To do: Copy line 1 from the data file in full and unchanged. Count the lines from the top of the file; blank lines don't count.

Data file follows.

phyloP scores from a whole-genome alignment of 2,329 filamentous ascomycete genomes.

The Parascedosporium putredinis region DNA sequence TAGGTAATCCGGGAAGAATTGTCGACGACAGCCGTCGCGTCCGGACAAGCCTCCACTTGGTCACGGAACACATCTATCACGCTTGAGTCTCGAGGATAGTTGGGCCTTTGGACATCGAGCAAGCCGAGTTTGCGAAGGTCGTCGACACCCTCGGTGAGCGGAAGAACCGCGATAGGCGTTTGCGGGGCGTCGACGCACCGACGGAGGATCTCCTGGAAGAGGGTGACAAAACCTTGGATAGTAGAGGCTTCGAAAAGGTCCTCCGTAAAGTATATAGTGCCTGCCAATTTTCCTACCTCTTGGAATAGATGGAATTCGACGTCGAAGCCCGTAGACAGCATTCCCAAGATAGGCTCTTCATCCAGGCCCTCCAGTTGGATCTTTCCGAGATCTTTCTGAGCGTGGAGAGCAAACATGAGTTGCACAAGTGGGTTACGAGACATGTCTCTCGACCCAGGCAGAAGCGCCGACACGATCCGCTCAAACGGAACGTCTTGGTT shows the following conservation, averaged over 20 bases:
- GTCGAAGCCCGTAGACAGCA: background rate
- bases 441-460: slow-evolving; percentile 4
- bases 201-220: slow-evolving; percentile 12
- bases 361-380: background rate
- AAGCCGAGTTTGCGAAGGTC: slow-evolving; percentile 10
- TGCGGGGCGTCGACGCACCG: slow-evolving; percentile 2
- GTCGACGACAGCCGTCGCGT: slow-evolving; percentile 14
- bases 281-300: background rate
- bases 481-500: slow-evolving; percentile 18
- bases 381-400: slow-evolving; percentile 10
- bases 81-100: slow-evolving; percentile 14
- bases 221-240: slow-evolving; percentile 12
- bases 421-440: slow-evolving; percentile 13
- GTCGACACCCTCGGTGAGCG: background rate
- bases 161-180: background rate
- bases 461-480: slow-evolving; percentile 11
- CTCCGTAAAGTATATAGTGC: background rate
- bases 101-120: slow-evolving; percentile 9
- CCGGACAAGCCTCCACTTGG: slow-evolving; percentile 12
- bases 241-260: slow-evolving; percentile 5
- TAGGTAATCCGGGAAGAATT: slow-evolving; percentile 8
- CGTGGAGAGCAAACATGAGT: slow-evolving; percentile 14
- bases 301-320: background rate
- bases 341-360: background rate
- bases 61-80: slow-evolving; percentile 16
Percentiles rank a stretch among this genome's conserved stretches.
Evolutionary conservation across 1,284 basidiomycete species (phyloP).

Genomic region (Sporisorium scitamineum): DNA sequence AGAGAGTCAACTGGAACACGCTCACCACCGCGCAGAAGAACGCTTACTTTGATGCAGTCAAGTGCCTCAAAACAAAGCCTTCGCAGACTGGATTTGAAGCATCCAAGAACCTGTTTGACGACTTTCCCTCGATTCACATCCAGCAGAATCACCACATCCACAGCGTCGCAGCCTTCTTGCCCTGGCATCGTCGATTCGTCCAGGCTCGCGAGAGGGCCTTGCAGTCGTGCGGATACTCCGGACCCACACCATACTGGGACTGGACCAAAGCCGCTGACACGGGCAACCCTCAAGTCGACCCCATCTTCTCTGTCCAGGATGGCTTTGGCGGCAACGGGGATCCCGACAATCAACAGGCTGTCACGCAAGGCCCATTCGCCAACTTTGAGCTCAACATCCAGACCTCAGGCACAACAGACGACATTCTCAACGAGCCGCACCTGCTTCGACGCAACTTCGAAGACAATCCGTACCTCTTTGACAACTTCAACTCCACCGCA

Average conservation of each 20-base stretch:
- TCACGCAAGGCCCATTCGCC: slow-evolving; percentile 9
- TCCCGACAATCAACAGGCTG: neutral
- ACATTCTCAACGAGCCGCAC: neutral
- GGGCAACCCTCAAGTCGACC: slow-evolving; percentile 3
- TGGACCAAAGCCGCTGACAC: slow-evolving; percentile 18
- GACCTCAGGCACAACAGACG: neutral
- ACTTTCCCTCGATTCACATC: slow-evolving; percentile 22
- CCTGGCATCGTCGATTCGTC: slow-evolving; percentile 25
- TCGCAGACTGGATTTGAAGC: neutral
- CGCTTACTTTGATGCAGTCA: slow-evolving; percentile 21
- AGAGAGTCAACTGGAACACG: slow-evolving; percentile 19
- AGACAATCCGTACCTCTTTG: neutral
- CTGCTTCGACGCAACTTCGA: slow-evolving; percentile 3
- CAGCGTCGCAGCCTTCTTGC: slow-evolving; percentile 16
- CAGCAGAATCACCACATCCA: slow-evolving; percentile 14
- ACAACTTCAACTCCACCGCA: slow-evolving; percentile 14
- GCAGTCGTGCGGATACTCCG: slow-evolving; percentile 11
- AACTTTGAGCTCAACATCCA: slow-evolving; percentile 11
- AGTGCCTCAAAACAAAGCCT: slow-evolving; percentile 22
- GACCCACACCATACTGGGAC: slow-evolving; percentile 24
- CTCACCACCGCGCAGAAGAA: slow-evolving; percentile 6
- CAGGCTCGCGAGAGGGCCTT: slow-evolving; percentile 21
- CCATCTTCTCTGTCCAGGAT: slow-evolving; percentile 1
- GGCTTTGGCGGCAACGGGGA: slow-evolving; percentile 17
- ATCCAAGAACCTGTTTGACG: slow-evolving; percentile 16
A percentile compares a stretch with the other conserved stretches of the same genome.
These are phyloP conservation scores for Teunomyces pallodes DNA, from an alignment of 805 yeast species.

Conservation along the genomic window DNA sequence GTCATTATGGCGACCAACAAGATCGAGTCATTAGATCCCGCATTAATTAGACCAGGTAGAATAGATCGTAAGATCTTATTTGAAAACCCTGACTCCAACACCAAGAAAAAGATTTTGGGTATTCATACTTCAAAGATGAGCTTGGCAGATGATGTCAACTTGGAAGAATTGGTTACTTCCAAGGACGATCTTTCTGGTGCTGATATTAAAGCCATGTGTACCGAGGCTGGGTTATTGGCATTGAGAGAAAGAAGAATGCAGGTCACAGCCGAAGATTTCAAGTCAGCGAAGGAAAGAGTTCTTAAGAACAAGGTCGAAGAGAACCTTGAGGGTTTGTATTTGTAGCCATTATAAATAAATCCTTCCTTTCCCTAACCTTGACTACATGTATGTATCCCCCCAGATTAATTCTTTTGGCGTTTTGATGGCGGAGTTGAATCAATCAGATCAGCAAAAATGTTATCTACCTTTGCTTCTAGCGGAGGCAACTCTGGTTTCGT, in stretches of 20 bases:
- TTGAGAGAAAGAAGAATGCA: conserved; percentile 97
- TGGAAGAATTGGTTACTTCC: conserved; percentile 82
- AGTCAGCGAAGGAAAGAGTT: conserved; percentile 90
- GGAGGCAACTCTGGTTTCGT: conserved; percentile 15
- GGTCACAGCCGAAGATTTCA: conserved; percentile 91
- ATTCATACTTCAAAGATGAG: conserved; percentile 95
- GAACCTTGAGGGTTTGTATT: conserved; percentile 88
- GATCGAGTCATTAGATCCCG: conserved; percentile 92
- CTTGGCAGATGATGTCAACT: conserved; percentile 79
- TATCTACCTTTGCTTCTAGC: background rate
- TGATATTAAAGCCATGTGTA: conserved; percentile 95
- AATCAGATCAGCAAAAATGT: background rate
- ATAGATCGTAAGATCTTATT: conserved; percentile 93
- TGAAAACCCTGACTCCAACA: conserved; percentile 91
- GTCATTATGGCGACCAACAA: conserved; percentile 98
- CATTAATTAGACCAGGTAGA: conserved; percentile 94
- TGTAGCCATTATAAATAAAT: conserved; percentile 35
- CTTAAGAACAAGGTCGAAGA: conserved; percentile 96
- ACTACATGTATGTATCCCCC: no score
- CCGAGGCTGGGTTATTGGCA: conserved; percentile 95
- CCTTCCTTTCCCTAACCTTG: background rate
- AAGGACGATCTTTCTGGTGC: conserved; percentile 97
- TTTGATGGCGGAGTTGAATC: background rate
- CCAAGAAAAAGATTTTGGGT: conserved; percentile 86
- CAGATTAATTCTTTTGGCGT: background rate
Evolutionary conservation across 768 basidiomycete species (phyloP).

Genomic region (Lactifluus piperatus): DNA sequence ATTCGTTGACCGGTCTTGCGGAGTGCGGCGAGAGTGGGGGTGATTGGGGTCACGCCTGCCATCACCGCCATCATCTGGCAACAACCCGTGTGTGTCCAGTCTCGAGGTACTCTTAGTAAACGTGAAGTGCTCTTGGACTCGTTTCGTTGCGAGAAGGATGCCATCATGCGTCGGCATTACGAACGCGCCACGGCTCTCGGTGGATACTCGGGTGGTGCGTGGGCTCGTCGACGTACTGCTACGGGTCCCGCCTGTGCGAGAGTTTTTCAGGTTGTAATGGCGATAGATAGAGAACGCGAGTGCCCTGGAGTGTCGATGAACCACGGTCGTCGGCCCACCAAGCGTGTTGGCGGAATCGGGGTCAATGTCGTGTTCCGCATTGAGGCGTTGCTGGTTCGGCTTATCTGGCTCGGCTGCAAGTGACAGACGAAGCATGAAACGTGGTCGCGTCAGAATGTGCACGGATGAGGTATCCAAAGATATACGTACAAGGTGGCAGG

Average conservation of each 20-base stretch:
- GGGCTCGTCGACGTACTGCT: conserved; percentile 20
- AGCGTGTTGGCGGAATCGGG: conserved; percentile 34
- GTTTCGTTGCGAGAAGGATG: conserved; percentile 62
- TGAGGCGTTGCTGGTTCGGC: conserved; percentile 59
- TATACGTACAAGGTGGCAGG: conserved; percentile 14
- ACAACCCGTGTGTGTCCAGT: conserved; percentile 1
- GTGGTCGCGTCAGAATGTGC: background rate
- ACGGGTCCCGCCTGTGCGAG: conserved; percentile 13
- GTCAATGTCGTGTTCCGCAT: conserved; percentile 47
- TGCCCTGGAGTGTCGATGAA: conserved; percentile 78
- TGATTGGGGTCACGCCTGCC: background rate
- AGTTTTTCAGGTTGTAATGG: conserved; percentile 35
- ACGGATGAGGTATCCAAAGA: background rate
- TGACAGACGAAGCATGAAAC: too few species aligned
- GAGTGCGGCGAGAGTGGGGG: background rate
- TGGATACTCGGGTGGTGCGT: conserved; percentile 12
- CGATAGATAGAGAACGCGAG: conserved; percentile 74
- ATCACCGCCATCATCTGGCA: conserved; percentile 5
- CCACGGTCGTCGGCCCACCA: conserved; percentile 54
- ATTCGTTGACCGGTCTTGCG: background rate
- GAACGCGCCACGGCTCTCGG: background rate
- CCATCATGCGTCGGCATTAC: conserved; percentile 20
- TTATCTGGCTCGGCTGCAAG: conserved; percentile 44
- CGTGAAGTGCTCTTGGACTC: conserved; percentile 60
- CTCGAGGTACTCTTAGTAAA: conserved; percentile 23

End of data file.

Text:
phyloP scores from a whole-genome alignment of 2,329 filamentous ascomycete genomes.